• Keep the end in mind. What is the purpose of your conversation? What do you hope will be the result of your talk? What do you want to gain from it, and how do you hope this conversation will help the other party and your relationship? If you keep the end in mind, it will help you stop playing the “what if game.” (What if he says this? What if she does that?) When you play the “what if game,” it consumes your thoughts and freezes your motivation to move forward with the planned conversation. I don’t know about you, but I spend way too much energy on dreading potential negative outcomes of the upcoming conversation rather than focusing on what I hope to accomplish and the best way for me to enter a healthy dialogue to move in that direction.




  • Dialogue is a two-way street. When you enter into the difficult conversation, do your best to create common ground, a mutual purpose, and show respect. And then…listen. Dean Rusk once wrote, “One of the best ways to persuade others is with your ears—by listening to them.” James reminds us to be “quick to hear, slow to speak” (James 1:19). When I jump into a critical conversation with an accusatory tone and words that attack, the person to whom I’m speaking understandably moves to the defensive and then begins fighting back. I need to check my own heart and motives, and make sure I’m staying on track with the purpose of my conversation (remember: keep the end in mind), and then pause to listen to what the other person has to say. In critical conversations we need to be genuine in looking “not only to [our] own interests, but also to the interests of others” (Philippians 2:4).




  • Don’t chase rabbit trails. It’s so easy in the “heat of the battle” to get sidetracked. For example, let’s say you’ve wanted to talk to your spouse about his attitude regarding your mother, and the next thing you know you’re in an argument over your sixteen-year-old’s curfew. When you feel your conversation going in a different direction, bring it back to the main point by saying something like, “You know, we do need to talk about Johnny’s curfew, and let’s agree to do that, but for right now, is it o.k. if we continue to work through what I perceive to be your attitude regarding Mother?”




  • Guard your heart. Recognize your tendencies to either move toward silence or violence. If things don’t go the way you want in the conversation, do you find yourself shutting down or heating up? Become self-aware so that when you begin to feel either of those extremes rising up, you can pray, calm yourself, and re-engage in the dialogue in healthy ways. Ambrose Bierce wisely said, “Speak when you are angry, and you will make the best speech you will ever regret.” The Bible exhorts us to be “slow to anger; for the anger of man does not produce the righteousness of God” (James 1:19b-20).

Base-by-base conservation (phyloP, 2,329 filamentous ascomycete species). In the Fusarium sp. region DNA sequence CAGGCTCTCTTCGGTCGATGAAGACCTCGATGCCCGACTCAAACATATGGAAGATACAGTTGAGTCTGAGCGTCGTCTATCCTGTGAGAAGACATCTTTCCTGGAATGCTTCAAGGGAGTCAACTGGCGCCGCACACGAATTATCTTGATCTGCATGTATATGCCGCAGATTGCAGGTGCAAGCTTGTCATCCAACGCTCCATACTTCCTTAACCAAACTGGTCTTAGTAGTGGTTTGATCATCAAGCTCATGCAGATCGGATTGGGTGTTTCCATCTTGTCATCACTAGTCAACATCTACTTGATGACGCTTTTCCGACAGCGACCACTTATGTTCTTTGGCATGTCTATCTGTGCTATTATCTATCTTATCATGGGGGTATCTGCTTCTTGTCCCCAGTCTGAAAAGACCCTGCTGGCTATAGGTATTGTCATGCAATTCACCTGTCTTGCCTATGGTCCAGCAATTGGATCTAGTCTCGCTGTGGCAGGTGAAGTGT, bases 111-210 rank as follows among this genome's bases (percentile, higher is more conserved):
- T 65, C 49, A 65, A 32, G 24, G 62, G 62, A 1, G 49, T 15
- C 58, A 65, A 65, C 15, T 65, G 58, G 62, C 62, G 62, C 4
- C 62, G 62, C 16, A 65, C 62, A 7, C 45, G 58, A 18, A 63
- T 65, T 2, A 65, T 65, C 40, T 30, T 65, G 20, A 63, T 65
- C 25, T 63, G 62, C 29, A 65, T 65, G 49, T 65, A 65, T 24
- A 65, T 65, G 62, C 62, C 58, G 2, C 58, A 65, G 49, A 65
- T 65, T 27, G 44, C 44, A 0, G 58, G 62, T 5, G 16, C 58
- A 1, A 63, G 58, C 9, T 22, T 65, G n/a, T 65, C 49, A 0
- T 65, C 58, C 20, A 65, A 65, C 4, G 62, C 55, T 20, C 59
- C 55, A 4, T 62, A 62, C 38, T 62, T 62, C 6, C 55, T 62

• Move to action. It’s one thing to have a difficult conversation. It’s another thing to come to an agreement on where you are going from there. Just speaking your mind doesn’t mean you have communicated. “The single biggest problem in communication is the illusion that it has taken place” (George Bernard Shaw). Communication leads to a direction towards the goal (keep the end in mind) or away from the goal. In preaching, a sermon should not just end with, “Here’s the information. Thanks for listening. God bless you.” A good sermon will end with some practical steps of how we can apply what we’ve heard from God’s Word. Likewise, in critical conversations, we should end with a commitment either to continue the dialogue at a later time (agreement #1) or to implement certain actions and attitudes (agreement #2). If we don’t come to some form of agreement, even if it’s an agreement to continue the dialogue, we find ourselves at an impasse and the wall between you and the other party looms even larger.




Most importantly, seek the Lord’s direction and trust in Him. As the Bible says, “Trust in the Lord with all your heart and lean not on your own understanding. In all your ways acknowledge Him, and He will make your paths straight” (Proverbs 3:5-6). If you know you have a difficult conversation coming up, ask the Lord to be a part of it, prepare your heart and mind, and enter the dialogue with a goal to honor the Lord Jesus Christ in all that is said and done.